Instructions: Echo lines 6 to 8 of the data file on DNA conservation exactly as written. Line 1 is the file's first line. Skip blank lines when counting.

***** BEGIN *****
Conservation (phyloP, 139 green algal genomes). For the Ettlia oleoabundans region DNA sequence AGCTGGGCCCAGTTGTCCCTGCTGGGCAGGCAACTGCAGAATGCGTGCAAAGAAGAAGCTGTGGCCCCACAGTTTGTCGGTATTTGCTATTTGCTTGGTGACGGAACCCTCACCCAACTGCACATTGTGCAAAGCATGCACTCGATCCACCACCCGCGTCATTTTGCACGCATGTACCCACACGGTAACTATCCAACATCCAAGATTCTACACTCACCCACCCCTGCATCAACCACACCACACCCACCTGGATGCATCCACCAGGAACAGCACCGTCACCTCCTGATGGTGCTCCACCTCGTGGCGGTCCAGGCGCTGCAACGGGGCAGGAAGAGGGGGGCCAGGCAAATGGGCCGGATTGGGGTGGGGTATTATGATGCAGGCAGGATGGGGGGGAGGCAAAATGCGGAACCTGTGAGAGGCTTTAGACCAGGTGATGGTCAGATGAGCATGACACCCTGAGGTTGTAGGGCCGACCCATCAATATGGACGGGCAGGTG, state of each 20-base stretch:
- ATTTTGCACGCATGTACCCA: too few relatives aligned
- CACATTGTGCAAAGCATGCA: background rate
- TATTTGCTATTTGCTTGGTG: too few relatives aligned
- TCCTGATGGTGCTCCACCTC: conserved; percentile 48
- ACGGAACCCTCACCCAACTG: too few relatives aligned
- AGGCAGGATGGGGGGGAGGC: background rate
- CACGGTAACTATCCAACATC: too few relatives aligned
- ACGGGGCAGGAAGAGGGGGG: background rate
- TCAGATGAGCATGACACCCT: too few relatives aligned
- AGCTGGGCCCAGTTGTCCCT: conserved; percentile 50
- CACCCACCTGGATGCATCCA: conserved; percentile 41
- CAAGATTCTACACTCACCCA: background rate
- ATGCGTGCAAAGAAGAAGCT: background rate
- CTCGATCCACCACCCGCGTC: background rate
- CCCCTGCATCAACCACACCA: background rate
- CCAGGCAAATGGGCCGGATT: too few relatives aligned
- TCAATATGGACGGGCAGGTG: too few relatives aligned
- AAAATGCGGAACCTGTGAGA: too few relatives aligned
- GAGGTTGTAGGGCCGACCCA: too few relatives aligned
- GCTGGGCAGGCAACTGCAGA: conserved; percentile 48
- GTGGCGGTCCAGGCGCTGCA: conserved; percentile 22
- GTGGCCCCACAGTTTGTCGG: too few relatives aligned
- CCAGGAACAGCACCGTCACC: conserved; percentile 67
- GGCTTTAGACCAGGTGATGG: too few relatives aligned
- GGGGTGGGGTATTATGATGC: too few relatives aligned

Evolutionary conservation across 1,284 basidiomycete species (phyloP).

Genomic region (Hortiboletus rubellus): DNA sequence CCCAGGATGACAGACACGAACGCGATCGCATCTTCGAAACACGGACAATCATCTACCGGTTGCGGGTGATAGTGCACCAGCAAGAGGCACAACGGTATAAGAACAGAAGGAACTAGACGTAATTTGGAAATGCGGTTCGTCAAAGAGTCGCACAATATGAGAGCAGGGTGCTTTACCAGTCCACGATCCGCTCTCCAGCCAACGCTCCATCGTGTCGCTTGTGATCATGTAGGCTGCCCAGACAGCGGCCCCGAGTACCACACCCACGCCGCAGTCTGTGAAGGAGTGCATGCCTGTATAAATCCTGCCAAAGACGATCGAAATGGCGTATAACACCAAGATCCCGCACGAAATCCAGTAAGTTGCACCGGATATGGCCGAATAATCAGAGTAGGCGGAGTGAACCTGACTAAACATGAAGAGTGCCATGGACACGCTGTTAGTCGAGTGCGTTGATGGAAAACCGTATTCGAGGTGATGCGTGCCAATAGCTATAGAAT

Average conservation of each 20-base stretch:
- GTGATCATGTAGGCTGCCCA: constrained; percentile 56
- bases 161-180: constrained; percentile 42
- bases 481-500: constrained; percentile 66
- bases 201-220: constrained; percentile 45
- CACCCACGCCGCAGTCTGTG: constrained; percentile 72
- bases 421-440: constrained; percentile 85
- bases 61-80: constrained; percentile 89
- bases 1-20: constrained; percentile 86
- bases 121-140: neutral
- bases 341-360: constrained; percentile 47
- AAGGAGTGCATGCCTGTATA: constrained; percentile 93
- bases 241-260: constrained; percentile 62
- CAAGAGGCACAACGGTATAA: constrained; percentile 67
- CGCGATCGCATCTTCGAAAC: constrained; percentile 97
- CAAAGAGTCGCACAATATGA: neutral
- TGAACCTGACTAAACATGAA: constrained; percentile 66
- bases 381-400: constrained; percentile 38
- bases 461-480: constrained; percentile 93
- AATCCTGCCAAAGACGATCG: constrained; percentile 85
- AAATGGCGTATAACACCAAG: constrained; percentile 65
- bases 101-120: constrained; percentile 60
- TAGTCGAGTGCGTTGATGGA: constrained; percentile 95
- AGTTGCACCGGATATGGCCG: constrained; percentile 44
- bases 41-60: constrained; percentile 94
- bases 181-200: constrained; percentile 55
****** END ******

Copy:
- ACGGAACCCTCACCCAACTG: too few relatives aligned
- AGGCAGGATGGGGGGGAGGC: background rate
- CACGGTAACTATCCAACATC: too few relatives aligned